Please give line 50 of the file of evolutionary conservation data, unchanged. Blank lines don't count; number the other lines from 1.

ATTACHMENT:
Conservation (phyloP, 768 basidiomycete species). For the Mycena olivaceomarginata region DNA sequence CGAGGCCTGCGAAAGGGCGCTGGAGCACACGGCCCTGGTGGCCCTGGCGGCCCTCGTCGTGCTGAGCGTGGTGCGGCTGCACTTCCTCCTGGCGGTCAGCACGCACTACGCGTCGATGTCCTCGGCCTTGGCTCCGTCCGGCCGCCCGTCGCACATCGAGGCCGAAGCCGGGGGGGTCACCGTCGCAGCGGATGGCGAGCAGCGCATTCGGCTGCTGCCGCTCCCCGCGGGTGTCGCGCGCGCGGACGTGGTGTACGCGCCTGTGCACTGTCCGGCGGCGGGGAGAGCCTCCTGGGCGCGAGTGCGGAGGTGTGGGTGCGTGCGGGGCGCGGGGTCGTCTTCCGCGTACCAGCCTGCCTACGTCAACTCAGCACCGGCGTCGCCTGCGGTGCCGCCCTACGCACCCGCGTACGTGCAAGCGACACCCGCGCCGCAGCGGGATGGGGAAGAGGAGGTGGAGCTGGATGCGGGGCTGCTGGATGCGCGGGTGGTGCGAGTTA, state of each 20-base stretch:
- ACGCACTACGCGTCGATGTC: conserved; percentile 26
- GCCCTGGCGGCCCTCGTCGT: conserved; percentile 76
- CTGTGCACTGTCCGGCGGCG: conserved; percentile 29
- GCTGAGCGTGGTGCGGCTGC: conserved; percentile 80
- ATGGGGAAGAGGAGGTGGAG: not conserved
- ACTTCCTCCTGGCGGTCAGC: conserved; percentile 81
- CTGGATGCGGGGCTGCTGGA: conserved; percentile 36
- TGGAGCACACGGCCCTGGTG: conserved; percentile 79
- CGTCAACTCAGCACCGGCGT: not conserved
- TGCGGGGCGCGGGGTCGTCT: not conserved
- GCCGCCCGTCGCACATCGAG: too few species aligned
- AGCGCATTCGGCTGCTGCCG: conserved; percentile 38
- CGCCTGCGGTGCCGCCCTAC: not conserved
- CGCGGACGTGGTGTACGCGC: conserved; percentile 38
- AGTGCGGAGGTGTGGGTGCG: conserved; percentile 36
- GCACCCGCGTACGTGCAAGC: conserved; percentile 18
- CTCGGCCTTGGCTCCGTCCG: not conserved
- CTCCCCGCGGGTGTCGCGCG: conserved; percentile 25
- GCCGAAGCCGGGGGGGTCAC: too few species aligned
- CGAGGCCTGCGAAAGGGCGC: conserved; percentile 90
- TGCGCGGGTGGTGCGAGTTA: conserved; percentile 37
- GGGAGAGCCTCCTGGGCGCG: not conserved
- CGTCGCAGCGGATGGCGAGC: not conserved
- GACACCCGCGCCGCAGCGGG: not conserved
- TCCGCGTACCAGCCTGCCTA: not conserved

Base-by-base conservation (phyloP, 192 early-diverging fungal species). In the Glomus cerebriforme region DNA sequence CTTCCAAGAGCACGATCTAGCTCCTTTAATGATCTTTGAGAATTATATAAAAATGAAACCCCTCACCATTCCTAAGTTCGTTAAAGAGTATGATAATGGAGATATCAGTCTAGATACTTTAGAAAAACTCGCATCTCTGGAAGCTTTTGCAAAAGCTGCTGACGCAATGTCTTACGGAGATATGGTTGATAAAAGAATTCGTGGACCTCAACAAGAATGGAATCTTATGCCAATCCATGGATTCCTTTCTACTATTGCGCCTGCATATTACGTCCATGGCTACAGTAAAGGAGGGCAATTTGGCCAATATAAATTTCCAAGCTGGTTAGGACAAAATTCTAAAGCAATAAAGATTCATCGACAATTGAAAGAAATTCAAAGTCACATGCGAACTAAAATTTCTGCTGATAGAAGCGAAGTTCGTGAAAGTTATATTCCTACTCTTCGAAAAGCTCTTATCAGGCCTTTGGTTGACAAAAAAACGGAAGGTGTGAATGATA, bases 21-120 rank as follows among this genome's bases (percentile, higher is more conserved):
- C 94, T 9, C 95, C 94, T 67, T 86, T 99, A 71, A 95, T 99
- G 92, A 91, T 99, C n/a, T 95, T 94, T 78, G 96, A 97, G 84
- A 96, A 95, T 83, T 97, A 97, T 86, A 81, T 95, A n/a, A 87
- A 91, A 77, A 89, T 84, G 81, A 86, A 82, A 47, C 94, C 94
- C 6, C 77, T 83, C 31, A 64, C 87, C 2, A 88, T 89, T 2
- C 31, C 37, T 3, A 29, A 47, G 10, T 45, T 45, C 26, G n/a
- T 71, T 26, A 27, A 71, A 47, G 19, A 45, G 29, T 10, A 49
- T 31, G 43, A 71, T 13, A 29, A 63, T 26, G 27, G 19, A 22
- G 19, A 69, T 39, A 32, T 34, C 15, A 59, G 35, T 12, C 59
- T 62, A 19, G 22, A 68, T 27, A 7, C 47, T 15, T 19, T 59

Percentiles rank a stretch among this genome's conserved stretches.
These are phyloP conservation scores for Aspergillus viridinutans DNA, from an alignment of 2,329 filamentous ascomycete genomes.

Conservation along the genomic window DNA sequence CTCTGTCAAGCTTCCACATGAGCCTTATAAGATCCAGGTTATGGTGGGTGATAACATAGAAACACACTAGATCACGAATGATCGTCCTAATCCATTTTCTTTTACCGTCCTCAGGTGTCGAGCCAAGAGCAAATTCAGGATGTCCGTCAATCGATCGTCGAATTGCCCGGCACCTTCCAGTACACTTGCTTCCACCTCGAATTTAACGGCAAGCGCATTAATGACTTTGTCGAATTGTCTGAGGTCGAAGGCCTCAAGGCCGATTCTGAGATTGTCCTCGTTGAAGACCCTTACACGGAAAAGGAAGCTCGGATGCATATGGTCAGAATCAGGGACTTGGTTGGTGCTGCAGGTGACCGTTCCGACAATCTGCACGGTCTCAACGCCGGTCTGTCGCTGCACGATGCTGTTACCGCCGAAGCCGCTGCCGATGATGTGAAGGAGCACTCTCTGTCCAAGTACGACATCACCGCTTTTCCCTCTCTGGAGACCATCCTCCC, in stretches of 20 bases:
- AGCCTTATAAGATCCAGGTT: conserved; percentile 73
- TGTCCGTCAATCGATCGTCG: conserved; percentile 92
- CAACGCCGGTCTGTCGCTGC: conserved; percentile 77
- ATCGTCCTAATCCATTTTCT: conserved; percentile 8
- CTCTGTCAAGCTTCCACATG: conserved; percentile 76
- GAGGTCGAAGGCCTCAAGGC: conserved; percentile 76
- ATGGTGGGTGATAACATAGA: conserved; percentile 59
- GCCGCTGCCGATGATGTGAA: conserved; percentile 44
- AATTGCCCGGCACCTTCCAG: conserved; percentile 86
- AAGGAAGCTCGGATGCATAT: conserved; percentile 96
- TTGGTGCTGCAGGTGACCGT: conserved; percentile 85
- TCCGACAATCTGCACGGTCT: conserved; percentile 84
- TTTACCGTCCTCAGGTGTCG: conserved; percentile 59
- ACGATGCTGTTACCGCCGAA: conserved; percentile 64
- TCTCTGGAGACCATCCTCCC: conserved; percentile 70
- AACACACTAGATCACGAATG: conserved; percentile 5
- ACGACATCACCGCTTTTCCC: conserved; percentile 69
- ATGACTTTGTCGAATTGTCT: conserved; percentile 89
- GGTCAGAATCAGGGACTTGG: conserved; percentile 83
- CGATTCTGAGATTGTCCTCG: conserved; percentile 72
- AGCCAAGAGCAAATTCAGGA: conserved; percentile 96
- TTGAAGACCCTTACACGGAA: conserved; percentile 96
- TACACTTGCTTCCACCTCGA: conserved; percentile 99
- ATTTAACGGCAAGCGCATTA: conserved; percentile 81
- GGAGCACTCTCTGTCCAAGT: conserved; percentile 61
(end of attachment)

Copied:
- AAGGAAGCTCGGATGCATAT: conserved; percentile 96